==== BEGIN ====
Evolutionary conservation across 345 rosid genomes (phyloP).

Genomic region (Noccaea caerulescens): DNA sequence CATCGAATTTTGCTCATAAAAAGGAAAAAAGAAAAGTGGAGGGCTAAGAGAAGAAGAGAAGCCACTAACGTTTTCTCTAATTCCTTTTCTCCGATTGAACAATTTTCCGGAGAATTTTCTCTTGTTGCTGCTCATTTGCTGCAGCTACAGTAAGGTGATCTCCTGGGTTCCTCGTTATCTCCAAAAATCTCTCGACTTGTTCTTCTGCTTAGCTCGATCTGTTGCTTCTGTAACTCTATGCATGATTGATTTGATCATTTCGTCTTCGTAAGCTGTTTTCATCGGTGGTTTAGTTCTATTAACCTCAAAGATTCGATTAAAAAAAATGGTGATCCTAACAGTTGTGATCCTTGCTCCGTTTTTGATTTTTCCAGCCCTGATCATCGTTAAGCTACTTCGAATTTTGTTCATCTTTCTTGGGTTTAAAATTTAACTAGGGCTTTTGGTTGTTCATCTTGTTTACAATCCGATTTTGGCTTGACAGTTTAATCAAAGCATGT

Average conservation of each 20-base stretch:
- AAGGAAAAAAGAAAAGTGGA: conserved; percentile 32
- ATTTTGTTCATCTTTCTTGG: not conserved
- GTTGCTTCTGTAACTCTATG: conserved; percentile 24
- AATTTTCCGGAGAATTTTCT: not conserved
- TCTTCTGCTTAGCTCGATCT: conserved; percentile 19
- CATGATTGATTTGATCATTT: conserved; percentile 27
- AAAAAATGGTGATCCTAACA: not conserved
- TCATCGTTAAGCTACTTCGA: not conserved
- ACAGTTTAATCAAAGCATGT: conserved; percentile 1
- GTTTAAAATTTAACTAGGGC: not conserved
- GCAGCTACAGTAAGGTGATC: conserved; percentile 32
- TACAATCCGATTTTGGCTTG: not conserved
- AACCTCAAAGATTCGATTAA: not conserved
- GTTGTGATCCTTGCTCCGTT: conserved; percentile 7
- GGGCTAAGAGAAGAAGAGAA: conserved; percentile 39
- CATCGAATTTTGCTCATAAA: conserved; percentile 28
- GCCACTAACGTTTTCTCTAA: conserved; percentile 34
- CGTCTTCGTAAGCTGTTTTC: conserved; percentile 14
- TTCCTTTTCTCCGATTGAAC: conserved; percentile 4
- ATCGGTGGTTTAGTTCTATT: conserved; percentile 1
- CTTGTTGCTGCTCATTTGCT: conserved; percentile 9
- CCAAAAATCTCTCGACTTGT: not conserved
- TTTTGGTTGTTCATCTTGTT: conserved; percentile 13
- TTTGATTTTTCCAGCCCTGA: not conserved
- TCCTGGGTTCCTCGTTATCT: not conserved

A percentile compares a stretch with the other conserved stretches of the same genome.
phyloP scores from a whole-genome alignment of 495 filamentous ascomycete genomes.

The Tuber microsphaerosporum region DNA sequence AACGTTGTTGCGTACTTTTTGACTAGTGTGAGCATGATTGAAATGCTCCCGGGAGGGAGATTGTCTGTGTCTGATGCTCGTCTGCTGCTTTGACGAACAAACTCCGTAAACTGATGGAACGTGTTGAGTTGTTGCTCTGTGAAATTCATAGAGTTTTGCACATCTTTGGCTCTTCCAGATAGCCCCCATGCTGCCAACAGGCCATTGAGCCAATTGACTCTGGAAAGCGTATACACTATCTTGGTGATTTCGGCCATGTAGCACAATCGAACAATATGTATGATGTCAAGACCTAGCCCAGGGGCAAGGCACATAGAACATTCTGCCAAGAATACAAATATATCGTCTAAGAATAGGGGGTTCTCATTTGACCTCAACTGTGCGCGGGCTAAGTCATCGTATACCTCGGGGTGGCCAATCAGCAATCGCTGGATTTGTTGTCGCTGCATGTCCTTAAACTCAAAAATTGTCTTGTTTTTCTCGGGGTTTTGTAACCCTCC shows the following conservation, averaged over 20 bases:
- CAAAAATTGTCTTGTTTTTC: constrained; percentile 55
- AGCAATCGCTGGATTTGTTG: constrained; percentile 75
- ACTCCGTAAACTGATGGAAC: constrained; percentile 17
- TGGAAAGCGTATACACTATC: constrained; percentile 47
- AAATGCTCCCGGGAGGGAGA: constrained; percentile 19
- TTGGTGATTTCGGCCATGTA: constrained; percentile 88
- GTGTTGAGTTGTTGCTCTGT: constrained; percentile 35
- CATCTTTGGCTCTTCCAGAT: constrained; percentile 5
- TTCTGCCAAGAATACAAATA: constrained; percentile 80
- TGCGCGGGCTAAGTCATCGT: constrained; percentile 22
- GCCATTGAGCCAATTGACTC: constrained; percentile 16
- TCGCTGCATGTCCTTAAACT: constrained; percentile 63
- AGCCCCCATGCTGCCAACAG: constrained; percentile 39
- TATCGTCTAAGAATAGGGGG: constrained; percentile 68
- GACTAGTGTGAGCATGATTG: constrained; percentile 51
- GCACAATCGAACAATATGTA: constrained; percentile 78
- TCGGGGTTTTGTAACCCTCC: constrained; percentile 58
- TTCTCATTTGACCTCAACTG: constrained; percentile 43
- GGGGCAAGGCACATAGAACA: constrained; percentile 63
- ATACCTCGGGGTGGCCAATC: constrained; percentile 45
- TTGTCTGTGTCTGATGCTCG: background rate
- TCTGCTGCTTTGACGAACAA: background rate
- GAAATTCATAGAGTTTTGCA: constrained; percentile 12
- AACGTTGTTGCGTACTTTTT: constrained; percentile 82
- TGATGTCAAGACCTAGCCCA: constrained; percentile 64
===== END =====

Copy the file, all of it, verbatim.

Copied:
Evolutionary conservation across 345 rosid genomes (phyloP).

Genomic region (Noccaea caerulescens): DNA sequence CATCGAATTTTGCTCATAAAAAGGAAAAAAGAAAAGTGGAGGGCTAAGAGAAGAAGAGAAGCCACTAACGTTTTCTCTAATTCCTTTTCTCCGATTGAACAATTTTCCGGAGAATTTTCTCTTGTTGCTGCTCATTTGCTGCAGCTACAGTAAGGTGATCTCCTGGGTTCCTCGTTATCTCCAAAAATCTCTCGACTTGTTCTTCTGCTTAGCTCGATCTGTTGCTTCTGTAACTCTATGCATGATTGATTTGATCATTTCGTCTTCGTAAGCTGTTTTCATCGGTGGTTTAGTTCTATTAACCTCAAAGATTCGATTAAAAAAAATGGTGATCCTAACAGTTGTGATCCTTGCTCCGTTTTTGATTTTTCCAGCCCTGATCATCGTTAAGCTACTTCGAATTTTGTTCATCTTTCTTGGGTTTAAAATTTAACTAGGGCTTTTGGTTGTTCATCTTGTTTACAATCCGATTTTGGCTTGACAGTTTAATCAAAGCATGT

Average conservation of each 20-base stretch:
- AAGGAAAAAAGAAAAGTGGA: conserved; percentile 32
- ATTTTGTTCATCTTTCTTGG: not conserved
- GTTGCTTCTGTAACTCTATG: conserved; percentile 24
- AATTTTCCGGAGAATTTTCT: not conserved
- TCTTCTGCTTAGCTCGATCT: conserved; percentile 19
- CATGATTGATTTGATCATTT: conserved; percentile 27
- AAAAAATGGTGATCCTAACA: not conserved
- TCATCGTTAAGCTACTTCGA: not conserved
- ACAGTTTAATCAAAGCATGT: conserved; percentile 1
- GTTTAAAATTTAACTAGGGC: not conserved
- GCAGCTACAGTAAGGTGATC: conserved; percentile 32
- TACAATCCGATTTTGGCTTG: not conserved
- AACCTCAAAGATTCGATTAA: not conserved
- GTTGTGATCCTTGCTCCGTT: conserved; percentile 7
- GGGCTAAGAGAAGAAGAGAA: conserved; percentile 39
- CATCGAATTTTGCTCATAAA: conserved; percentile 28
- GCCACTAACGTTTTCTCTAA: conserved; percentile 34
- CGTCTTCGTAAGCTGTTTTC: conserved; percentile 14
- TTCCTTTTCTCCGATTGAAC: conserved; percentile 4
- ATCGGTGGTTTAGTTCTATT: conserved; percentile 1
- CTTGTTGCTGCTCATTTGCT: conserved; percentile 9
- CCAAAAATCTCTCGACTTGT: not conserved
- TTTTGGTTGTTCATCTTGTT: conserved; percentile 13
- TTTGATTTTTCCAGCCCTGA: not conserved
- TCCTGGGTTCCTCGTTATCT: not conserved

A percentile compares a stretch with the other conserved stretches of the same genome.
phyloP scores from a whole-genome alignment of 495 filamentous ascomycete genomes.

The Tuber microsphaerosporum region DNA sequence AACGTTGTTGCGTACTTTTTGACTAGTGTGAGCATGATTGAAATGCTCCCGGGAGGGAGATTGTCTGTGTCTGATGCTCGTCTGCTGCTTTGACGAACAAACTCCGTAAACTGATGGAACGTGTTGAGTTGTTGCTCTGTGAAATTCATAGAGTTTTGCACATCTTTGGCTCTTCCAGATAGCCCCCATGCTGCCAACAGGCCATTGAGCCAATTGACTCTGGAAAGCGTATACACTATCTTGGTGATTTCGGCCATGTAGCACAATCGAACAATATGTATGATGTCAAGACCTAGCCCAGGGGCAAGGCACATAGAACATTCTGCCAAGAATACAAATATATCGTCTAAGAATAGGGGGTTCTCATTTGACCTCAACTGTGCGCGGGCTAAGTCATCGTATACCTCGGGGTGGCCAATCAGCAATCGCTGGATTTGTTGTCGCTGCATGTCCTTAAACTCAAAAATTGTCTTGTTTTTCTCGGGGTTTTGTAACCCTCC shows the following conservation, averaged over 20 bases:
- CAAAAATTGTCTTGTTTTTC: constrained; percentile 55
- AGCAATCGCTGGATTTGTTG: constrained; percentile 75
- ACTCCGTAAACTGATGGAAC: constrained; percentile 17
- TGGAAAGCGTATACACTATC: constrained; percentile 47
- AAATGCTCCCGGGAGGGAGA: constrained; percentile 19
- TTGGTGATTTCGGCCATGTA: constrained; percentile 88
- GTGTTGAGTTGTTGCTCTGT: constrained; percentile 35
- CATCTTTGGCTCTTCCAGAT: constrained; percentile 5
- TTCTGCCAAGAATACAAATA: constrained; percentile 80
- TGCGCGGGCTAAGTCATCGT: constrained; percentile 22
- GCCATTGAGCCAATTGACTC: constrained; percentile 16
- TCGCTGCATGTCCTTAAACT: constrained; percentile 63
- AGCCCCCATGCTGCCAACAG: constrained; percentile 39
- TATCGTCTAAGAATAGGGGG: constrained; percentile 68
- GACTAGTGTGAGCATGATTG: constrained; percentile 51
- GCACAATCGAACAATATGTA: constrained; percentile 78
- TCGGGGTTTTGTAACCCTCC: constrained; percentile 58
- TTCTCATTTGACCTCAACTG: constrained; percentile 43
- GGGGCAAGGCACATAGAACA: constrained; percentile 63
- ATACCTCGGGGTGGCCAATC: constrained; percentile 45
- TTGTCTGTGTCTGATGCTCG: background rate
- TCTGCTGCTTTGACGAACAA: background rate
- GAAATTCATAGAGTTTTGCA: constrained; percentile 12
- AACGTTGTTGCGTACTTTTT: constrained; percentile 82
- TGATGTCAAGACCTAGCCCA: constrained; percentile 64